Euro Zone Crisis Sets Off Referendum Demand
Before history is quickly re-written and the essentials forgotten, the vote that took on Monday night in the House of Commons on whether British voters should be allowed a referendum on membership of the European Union came about because a petition of over one hundred thousand electors demanding just that had been collected. There would of course be no binding vote and no legislation; the debating device was designed to allow MPs to let off steam. The device would have the added benefit of allowing the professional political class to go through the motion of listening to unpopular, unfashionable opinions from the great unwashed without having to lift a lazy finger.
Except as we know, the Prime Minister, David Cameron decided to elevate the popular demand for a referendum into a trial of strength, and one which he would have lost had not Ed Miliband and Nick Clegg come racing to his rescue. Cameron insisted on a three line whip, egged on by the Coalition’s chief hostage taker, Deputy Prime Minister Nick Clegg and supported by the leader of Her Majesty’s astonishgly loyal Opposition, Ed Miliband. What a lost opportunity! What an apology for an Opposition! The late John Smith, Europhile that he was, never lost an opportunity to harry the Major Conservative Government to the near bitter end over the Maastricht Treaty.
In the end over eighty Conservative MPs rebelled against their leader. They were joined by a record number of Labour MPs – not that they were deemed worthy of mention by much of the media, since it is pre-ordained that the issue of Britain’s relations with the EU is primarily an issue for the British Right.
This Westminster farce took place against the backdrop of a mounting and increasingly insoluble crisis in the Euro zone. It took place as the European political establishment acknowledged that a Europe wide referendum on a new Treaty designed to shore up the Euro zone with the political and economic integration needed to save it is inevitable. Meanwhile the serried ranks of cavorting clowns from UKIP and the BNP managed to keep sections of the media entertained, burning flags at Westminster, and harping back to a time and a place that may have existed sometime in the mid 1950s.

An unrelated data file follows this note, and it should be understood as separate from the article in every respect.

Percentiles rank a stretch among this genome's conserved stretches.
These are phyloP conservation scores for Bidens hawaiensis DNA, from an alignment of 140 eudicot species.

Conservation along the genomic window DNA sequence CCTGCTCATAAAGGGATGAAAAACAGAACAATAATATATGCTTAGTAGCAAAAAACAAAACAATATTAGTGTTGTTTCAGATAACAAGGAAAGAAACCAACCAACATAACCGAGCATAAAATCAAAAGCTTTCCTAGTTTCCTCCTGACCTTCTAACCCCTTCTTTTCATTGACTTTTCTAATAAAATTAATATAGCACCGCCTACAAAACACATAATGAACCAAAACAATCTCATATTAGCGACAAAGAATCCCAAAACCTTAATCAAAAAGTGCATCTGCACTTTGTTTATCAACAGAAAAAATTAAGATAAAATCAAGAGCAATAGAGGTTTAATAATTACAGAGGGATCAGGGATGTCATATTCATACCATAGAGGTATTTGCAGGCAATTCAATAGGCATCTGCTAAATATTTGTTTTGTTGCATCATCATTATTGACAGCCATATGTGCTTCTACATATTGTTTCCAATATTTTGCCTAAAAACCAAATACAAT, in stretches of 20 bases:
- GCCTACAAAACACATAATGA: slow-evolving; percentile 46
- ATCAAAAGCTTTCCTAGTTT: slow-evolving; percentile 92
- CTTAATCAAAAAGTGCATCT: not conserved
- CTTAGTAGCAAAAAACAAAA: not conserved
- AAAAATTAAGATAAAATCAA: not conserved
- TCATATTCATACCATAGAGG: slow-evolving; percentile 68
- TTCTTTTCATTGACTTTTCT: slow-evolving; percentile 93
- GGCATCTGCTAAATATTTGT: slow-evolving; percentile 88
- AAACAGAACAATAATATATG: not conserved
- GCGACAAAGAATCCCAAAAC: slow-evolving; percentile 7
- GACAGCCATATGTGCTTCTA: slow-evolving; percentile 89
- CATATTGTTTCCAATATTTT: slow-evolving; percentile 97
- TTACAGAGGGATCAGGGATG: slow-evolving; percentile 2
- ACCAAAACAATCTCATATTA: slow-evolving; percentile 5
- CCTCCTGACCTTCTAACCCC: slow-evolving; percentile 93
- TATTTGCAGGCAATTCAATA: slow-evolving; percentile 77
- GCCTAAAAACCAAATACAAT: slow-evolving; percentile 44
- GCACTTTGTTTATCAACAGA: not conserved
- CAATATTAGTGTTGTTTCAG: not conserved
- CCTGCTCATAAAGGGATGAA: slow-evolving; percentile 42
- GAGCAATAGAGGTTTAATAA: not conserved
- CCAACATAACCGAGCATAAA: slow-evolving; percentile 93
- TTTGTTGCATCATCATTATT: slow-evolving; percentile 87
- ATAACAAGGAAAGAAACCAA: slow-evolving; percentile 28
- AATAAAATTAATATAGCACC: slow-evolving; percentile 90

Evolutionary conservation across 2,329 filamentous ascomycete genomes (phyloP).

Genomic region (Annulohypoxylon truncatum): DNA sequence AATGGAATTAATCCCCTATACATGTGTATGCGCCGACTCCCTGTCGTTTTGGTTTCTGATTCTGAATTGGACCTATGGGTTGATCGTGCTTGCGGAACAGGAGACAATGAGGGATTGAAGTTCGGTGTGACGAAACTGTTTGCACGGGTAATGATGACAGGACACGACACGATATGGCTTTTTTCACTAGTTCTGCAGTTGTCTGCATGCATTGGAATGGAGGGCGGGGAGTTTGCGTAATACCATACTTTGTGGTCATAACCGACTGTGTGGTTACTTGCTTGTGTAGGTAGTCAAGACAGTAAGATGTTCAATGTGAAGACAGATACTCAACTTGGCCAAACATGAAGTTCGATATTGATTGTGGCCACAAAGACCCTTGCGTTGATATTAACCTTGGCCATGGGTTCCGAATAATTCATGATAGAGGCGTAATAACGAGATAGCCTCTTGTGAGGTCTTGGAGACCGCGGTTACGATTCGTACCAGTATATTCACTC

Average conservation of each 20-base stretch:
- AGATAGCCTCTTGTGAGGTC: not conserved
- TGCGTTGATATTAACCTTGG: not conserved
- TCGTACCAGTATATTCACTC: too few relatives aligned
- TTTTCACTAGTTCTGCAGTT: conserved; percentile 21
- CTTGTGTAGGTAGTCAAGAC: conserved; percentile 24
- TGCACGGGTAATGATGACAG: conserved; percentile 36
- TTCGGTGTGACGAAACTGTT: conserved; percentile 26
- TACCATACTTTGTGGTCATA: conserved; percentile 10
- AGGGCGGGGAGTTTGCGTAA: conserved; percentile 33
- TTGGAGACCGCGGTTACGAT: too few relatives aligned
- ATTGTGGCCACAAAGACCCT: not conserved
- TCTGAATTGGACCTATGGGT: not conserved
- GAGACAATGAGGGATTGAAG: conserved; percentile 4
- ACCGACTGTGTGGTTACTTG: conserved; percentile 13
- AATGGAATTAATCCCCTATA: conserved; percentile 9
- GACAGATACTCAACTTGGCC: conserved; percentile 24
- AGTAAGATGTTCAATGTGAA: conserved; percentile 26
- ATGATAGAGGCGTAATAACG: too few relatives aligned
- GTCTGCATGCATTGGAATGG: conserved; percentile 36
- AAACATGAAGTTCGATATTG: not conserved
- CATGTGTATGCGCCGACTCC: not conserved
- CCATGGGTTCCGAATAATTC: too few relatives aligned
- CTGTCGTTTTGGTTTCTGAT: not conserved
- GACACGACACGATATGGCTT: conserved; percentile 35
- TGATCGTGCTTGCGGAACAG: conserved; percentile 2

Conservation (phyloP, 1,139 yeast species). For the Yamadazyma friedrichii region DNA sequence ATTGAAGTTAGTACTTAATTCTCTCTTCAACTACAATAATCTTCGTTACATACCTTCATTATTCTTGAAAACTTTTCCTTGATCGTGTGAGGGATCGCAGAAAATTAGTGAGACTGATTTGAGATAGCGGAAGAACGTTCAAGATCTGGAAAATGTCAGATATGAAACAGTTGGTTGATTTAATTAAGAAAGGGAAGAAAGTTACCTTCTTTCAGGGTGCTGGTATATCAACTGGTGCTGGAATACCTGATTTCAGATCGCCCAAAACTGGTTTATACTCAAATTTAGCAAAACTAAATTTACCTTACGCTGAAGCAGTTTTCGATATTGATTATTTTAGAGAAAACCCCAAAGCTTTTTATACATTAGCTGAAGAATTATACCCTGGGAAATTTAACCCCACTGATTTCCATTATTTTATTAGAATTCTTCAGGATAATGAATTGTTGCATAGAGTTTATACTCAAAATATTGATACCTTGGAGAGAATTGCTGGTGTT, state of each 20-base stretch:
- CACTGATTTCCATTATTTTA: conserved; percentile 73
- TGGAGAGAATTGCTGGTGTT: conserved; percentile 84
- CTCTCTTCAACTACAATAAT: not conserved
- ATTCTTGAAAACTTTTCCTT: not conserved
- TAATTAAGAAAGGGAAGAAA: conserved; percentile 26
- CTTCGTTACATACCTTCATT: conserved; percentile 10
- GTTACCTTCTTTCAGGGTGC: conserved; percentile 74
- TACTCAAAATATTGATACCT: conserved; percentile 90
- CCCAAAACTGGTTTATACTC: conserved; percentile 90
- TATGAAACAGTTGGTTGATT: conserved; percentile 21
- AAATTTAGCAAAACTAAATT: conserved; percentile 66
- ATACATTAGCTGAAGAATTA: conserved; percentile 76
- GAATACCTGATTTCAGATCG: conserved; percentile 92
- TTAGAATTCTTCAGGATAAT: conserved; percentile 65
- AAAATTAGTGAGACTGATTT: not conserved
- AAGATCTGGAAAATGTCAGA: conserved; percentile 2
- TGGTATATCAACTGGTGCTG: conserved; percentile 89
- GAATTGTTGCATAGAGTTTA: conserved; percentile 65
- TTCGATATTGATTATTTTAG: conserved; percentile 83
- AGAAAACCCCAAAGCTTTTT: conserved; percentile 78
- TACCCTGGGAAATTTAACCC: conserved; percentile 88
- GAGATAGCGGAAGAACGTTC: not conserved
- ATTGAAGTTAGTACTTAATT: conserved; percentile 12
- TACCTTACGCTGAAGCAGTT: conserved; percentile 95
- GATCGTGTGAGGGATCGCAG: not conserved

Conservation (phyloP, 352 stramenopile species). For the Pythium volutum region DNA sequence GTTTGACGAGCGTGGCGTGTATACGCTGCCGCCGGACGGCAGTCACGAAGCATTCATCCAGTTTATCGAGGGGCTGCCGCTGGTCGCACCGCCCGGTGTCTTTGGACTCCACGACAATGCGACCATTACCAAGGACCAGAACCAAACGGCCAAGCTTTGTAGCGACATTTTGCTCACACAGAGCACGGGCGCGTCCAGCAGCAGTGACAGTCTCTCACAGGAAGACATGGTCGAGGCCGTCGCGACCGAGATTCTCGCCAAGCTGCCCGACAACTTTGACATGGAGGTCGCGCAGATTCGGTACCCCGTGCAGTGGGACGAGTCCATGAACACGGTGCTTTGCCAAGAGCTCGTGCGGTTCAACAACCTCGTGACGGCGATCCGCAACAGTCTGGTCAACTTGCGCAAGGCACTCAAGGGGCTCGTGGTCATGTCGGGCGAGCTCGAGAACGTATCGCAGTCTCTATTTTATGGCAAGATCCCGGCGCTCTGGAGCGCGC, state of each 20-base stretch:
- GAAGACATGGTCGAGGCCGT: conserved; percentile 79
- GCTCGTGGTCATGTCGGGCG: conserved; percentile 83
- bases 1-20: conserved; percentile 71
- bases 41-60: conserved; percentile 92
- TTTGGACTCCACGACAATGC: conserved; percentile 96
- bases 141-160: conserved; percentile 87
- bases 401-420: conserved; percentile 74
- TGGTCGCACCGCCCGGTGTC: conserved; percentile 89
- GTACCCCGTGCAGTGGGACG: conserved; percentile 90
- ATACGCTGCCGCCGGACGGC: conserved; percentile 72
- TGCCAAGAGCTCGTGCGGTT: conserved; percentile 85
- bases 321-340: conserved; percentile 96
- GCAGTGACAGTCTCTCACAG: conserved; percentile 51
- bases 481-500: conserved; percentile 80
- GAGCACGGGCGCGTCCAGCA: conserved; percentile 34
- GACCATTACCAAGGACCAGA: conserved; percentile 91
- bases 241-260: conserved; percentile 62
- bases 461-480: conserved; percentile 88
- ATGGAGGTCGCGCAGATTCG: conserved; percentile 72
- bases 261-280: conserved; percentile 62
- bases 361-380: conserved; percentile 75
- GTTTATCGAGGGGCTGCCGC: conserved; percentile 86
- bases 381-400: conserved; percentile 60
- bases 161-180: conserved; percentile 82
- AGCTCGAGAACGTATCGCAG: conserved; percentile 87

So here, I believe is an uncomfortable truth; one that British newspapers of Left and Right will either deliberately ignore or simply fail to comprehend. It is this; an overwhelming majority of people in Britain favour a referendum on Britain’s relations with the EU. They comprise a majority of supporters of each of the main parties. Some of them may not be able to express themselves as well as the commentariat, while others may simply be woefully ignorant. But a majority are simply plain, straight talking folk who are deeply worried that Britain – not a member of the Single Currency – could be dragged ever closer to the Euro zone mire. They do not trust or like their own politicians very much, but they distrust the leaders and nomenclature of the Brussels EU Commission even less. Deep down, they are fundamentally democratic. Patronised and ignored, their rage, for once, was echoed on Monday night by the rebel Parliamentarians.
I declare an interest, as an internationalist, a European and a democrat. I have been campaigning for a referendum on Britain’s membership of the European Union, because I believe the issue is one of democracy and accountability. The People’s Pledge, which I am supporting, does just that, but as neither a force for withdrawal or for staying in.
Today the European Union is divided into two sections; those countries who are part of the Euro zone, and which will out of absolute necessity now move with astonishing speed to integrate into full political and economic union, and those outside who will either be sucked into this vortex or keep a sensible distance. And since Europe’s leaders have thus demonstrated a singular lack of competence so far, there is precious little confidence that they have the ability to make the right decisions now.
This, in practical terms, is where we are. And while Britain’s professional political class effected an historical and empty collusion on Monday, events will continue to run ahead of them. That is until the grown-ups decide to step into the breach.